At that point, Officer Brubaker explained to Huro that they were in a high crime/narcotics area and asked for consent to search her vehicle and her person. The wording he used was, "Do you mind if I search your vehicle and your person?" Huro replied, "no," then stepped out of her vehicle. Huro told the officers that she was embarrassed at being searched so close to her home, only a block away. Due to Huroís concern that no female officer was present to conduct the search, the officers told her that she could remove the items from her pockets herself.

Officer Buchmeier opened a cigarette package that Huro removed from her pocket, finding a small marijuana joint. He then searched Huroís purse, which was on the driverís seat of the car, finding more marijuana and a small bindle of what later tested to be methamphetamine. Huro was arrested and booked on both the possession and no proof of insurance counts. Although Officer Brubaker had primary contact with the driver, Officer Buchmeier heard Huro grant consent to search. Since Officer Brubaker was in training, they had previously discussed the form of the question and Officer Brubaker was told to ask the question in the same manner whenever consent to search was requested. However, Officer Buchmeier believed that the driverís license check was not run until after Huroís arrest.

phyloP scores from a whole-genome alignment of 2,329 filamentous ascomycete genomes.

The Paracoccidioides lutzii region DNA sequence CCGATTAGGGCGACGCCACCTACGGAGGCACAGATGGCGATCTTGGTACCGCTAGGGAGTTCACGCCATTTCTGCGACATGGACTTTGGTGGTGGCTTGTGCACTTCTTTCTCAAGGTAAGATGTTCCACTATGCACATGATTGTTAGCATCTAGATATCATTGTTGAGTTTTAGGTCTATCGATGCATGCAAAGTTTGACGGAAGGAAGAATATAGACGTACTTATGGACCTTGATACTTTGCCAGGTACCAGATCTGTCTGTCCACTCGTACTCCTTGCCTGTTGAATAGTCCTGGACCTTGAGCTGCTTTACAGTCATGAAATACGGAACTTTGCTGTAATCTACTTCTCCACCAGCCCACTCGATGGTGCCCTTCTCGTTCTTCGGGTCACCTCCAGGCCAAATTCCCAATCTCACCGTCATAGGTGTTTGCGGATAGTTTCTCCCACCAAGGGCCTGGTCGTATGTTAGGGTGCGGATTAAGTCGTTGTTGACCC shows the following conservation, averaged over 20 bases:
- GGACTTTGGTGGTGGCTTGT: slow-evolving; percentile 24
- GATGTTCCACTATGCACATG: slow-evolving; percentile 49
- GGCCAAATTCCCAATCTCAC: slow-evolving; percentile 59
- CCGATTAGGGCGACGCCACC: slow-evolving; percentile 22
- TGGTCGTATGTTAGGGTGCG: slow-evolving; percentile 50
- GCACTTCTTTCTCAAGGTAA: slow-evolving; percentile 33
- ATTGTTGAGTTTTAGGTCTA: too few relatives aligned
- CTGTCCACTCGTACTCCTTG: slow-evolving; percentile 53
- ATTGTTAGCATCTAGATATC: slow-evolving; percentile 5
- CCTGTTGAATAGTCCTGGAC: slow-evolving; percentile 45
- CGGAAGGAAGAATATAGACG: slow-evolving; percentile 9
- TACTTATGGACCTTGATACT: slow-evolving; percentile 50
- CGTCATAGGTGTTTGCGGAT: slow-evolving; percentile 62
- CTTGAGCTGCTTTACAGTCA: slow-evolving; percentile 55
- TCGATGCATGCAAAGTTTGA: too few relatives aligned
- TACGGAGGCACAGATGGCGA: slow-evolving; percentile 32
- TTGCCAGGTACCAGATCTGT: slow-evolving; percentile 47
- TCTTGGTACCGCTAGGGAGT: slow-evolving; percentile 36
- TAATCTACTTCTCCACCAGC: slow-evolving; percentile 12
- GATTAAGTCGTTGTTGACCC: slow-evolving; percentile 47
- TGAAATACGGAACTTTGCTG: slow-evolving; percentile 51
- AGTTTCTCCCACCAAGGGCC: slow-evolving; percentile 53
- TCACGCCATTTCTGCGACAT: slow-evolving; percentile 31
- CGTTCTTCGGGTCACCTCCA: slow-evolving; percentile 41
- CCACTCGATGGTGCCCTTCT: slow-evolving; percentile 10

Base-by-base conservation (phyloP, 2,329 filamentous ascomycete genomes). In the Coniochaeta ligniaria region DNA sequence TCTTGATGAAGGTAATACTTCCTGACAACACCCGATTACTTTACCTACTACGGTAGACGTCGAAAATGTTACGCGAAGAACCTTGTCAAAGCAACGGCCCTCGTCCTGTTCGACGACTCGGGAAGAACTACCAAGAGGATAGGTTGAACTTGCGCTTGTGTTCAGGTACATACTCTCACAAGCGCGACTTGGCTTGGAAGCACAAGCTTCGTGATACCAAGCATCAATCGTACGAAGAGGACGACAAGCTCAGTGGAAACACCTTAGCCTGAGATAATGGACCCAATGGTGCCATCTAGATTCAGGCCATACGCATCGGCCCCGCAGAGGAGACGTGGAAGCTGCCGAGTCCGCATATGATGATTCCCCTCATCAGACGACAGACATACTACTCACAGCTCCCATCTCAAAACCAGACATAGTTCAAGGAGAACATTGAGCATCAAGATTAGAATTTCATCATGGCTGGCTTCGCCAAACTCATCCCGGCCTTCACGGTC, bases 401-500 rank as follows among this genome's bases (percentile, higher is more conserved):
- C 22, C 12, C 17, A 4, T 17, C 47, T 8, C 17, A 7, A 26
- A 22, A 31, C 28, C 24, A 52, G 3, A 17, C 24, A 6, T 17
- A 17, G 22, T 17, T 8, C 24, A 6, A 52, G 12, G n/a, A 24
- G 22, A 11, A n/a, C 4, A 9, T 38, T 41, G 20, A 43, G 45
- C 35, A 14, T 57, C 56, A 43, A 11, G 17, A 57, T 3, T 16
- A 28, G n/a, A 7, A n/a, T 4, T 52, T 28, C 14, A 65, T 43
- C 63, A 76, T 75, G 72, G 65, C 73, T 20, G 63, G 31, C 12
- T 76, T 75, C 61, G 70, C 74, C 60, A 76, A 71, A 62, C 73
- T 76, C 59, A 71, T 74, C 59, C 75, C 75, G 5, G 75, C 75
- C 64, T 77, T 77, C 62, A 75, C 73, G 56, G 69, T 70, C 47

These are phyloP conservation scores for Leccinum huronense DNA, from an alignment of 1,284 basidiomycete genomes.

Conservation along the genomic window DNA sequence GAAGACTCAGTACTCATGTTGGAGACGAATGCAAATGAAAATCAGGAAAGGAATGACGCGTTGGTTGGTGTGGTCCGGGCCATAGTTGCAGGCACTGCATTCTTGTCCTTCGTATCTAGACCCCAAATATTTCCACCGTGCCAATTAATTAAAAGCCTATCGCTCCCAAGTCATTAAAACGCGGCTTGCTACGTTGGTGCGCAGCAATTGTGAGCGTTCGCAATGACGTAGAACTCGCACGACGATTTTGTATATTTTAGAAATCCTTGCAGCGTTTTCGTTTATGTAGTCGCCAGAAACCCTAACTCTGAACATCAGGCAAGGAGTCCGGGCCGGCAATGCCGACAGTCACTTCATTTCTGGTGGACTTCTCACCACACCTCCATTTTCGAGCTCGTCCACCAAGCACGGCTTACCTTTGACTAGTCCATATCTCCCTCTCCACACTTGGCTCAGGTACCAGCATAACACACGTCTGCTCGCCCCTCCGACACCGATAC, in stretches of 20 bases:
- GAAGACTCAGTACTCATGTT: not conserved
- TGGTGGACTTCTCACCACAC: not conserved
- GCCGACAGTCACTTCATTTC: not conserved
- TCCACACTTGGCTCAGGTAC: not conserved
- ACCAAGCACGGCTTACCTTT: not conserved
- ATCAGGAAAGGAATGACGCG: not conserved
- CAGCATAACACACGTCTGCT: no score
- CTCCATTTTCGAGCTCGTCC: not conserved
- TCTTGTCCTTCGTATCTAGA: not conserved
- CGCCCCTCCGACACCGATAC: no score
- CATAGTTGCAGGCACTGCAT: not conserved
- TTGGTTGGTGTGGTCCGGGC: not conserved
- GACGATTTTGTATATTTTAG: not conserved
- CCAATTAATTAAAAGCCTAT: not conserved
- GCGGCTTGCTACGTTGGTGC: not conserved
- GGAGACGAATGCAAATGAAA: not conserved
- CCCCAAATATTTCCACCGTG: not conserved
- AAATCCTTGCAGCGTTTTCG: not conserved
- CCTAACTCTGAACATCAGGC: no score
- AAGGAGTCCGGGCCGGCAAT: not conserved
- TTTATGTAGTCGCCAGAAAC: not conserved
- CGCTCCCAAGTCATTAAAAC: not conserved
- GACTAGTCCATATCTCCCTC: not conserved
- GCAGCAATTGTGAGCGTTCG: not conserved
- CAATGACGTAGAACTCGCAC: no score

Following the hearing, Huroís motion to suppress evidence was denied. She entered a guilty plea, preserving the suppression issues for appeal, in accordance with the procedures described in State v. Lothenbach, 296 N.W.2d 854 (Minn. 1980). At the sentencing hearing, the district court stayed the imposition of Huroís sentence for five years, conditioned on completion of 100 hours of community service and payment of a $50.00 fine. Huro challenges the district courtís suppression ruling.


This court reviews a district courtís findings of fact bearing on a motion to suppress evidence on Fourth Amendment grounds under a "clearly erroneous" standard. State v. George, 557 N.W.2d 575, 578 (Minn. 1997). We "independently review the facts and determine, as a matter of law," whether the district court erred in denying suppression of the evidence. State v. Outhoudt, 482 N.W.2d 218, 221 (Minn. 1992)